I recently wrote a post concerning a report on climate change issued by the U.S. Government stating that “climate change has immediate and local impacts – it literally affects people in their backyards.” Well, as it turns out, there’s more to the story.
With the recent introduction of H.R. 2454 – the American Clean Energy and Security Act of 2009 – there has been an increased push for climate change awareness. The purpose of the bill is to create clean energy jobs, achieve energy independence, reduce global warming pollution and transition to a clean energy economy.
This all sounds great, right? Well, not to everyone seems to agree. Not everyone believes in climate change. With such a debate raging, it may be difficult to see through the haze of words and opinions that is filling the air.
It is past that haze that I want to take us; to a little community nestled comfortably on the west side of the Kuskokwim Bay. Resting 464 miles west of Anchorage and with a reported 361 residents as of July 2007 it’s no wonder you probably haven’t heard of it. It’s called Kwigillingok. This small community of native Yup’ik residents isn’t on the forefront of modern technology, but is a community that is founded on the past, on a simpler form of life.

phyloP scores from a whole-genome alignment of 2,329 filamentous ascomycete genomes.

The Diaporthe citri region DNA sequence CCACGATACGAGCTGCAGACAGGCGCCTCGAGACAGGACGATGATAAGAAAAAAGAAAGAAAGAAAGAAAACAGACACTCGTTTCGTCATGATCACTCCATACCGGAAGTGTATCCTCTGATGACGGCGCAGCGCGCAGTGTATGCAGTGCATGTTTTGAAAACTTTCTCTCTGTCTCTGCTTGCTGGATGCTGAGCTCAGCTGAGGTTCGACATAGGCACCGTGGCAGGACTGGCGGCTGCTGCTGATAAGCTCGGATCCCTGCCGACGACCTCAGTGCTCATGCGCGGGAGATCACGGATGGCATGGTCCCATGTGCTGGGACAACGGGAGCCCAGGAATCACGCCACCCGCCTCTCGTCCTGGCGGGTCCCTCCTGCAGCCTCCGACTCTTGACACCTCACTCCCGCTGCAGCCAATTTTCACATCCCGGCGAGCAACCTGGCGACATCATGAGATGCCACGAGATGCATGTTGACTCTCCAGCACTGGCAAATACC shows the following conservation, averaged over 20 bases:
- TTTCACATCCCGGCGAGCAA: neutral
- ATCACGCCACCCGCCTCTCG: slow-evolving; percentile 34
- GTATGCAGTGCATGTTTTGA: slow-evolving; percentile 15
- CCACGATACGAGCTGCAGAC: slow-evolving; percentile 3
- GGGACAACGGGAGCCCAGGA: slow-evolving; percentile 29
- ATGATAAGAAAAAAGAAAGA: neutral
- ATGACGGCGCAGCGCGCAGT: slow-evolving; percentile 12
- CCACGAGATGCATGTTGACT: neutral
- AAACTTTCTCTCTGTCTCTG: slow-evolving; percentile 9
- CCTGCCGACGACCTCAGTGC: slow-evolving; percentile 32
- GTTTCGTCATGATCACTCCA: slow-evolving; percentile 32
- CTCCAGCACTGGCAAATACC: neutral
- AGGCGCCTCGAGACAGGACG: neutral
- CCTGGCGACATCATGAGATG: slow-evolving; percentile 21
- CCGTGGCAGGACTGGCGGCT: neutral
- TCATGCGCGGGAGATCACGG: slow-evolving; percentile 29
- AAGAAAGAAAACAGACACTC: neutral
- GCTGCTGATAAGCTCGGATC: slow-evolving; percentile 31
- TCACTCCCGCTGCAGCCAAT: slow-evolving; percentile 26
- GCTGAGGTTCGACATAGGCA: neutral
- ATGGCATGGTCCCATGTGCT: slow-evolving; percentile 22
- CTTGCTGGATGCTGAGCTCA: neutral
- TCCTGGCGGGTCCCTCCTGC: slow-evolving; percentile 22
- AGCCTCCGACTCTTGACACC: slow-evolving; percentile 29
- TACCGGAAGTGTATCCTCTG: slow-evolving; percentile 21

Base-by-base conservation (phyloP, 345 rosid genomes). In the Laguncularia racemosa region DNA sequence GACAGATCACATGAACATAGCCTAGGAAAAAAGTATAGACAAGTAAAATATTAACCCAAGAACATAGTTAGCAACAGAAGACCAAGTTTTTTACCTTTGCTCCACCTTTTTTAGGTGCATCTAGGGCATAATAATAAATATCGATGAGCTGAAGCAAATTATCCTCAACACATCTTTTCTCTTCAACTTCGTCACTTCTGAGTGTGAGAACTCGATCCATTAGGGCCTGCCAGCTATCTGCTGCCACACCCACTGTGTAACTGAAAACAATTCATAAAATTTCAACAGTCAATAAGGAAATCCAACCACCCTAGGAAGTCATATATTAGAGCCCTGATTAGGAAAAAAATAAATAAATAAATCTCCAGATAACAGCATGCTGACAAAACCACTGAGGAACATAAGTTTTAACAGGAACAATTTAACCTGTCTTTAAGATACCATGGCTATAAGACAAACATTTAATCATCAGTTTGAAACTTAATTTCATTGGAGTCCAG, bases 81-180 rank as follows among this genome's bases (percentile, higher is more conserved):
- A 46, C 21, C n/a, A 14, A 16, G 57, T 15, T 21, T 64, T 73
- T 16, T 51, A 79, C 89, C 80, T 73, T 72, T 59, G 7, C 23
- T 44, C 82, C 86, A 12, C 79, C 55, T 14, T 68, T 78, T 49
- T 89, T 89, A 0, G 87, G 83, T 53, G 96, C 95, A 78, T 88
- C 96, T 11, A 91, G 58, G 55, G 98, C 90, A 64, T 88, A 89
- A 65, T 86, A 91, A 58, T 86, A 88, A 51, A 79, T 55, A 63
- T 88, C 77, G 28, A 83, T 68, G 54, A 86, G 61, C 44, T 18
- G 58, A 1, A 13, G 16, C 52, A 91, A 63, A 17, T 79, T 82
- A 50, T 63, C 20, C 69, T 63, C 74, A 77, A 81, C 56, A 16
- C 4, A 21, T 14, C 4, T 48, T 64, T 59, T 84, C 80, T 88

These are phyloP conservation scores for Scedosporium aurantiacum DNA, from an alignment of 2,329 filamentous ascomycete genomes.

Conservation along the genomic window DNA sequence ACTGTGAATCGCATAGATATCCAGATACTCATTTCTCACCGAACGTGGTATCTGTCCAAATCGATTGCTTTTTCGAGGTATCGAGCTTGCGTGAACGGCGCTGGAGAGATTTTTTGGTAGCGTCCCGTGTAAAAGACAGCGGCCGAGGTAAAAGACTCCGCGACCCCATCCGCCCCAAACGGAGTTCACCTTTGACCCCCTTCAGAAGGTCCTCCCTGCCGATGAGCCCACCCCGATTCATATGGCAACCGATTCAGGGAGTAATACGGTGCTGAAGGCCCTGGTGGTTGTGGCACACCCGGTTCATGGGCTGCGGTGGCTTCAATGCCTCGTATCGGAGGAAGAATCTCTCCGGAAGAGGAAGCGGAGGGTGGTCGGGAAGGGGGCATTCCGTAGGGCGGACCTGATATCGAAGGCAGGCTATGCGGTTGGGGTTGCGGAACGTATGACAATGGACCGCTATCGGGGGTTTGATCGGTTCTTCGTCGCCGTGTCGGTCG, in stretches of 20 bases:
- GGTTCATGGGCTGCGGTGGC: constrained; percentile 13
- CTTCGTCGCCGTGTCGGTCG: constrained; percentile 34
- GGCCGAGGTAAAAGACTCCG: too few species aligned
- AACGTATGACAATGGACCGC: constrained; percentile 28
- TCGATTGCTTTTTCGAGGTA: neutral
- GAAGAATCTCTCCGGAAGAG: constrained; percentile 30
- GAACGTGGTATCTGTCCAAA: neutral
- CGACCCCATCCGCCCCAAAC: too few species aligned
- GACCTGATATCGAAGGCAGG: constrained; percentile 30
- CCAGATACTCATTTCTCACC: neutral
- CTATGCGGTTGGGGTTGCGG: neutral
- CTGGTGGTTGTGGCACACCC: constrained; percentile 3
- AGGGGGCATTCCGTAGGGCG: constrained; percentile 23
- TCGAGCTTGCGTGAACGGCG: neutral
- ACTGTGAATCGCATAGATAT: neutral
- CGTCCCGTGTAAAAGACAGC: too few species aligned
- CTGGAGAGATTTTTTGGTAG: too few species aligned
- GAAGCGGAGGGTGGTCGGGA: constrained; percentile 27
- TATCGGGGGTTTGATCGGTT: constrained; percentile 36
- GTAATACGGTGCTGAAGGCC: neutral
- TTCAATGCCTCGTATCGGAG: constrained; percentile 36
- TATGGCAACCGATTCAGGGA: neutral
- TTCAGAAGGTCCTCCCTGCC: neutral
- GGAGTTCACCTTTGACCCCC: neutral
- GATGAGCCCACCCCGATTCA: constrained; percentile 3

It is through looking at the past that the Kwig residents are able to see the problems of the modern times, one of which is climate change.
Recently some Kwig High School students put together a small video to tell their story and show that climate change has real effects on real people. These high school students are feeling the effects of climate change on a very intimate level; they feel it much more, perhaps, than we city dwellers.
In a place where your way of life is dependent upon your surroundings, a change in those surroundings can be devastating. With all of the conveniences of city life, we may not always see the effects we have on the climate. But when Kwig residents are forced to move from their small community, they will feel the effects of our actions.